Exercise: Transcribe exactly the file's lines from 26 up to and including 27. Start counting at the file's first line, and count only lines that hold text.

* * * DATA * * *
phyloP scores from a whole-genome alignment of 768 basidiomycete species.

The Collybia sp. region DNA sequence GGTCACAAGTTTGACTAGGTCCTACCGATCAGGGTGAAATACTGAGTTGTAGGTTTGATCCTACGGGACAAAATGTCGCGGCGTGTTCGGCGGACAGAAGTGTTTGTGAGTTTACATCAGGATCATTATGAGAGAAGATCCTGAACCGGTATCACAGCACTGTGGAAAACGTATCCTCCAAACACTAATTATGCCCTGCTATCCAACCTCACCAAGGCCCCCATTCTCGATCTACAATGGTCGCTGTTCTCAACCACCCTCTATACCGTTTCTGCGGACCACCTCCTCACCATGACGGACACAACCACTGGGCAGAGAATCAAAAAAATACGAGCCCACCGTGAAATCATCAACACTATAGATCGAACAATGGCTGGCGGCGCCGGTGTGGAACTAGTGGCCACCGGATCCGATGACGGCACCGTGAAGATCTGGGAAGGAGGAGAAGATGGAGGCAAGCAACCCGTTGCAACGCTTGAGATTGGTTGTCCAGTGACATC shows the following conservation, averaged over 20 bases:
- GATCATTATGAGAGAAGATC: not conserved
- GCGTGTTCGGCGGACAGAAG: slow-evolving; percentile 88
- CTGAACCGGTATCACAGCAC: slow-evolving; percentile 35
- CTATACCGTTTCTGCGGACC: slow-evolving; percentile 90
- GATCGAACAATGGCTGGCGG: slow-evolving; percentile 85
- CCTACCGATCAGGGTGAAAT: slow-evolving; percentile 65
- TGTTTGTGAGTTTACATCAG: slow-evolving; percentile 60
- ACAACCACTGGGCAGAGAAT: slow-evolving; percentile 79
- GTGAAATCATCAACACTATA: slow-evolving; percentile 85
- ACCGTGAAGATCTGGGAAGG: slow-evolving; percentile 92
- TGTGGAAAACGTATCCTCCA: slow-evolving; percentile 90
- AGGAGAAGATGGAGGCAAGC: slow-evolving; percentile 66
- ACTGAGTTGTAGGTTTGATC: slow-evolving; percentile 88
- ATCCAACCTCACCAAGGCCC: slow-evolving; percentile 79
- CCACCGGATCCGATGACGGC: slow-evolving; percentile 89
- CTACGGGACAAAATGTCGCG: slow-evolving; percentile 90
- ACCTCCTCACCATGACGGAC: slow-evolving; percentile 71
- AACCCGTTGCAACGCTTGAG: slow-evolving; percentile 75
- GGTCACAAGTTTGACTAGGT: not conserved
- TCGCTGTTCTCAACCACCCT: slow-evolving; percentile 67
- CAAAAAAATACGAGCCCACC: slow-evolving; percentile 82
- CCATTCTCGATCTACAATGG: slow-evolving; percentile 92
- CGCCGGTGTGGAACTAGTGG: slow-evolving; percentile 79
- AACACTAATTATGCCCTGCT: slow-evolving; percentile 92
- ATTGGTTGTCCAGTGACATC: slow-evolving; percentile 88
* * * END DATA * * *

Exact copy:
- AACACTAATTATGCCCTGCT: slow-evolving; percentile 92
- ATTGGTTGTCCAGTGACATC: slow-evolving; percentile 88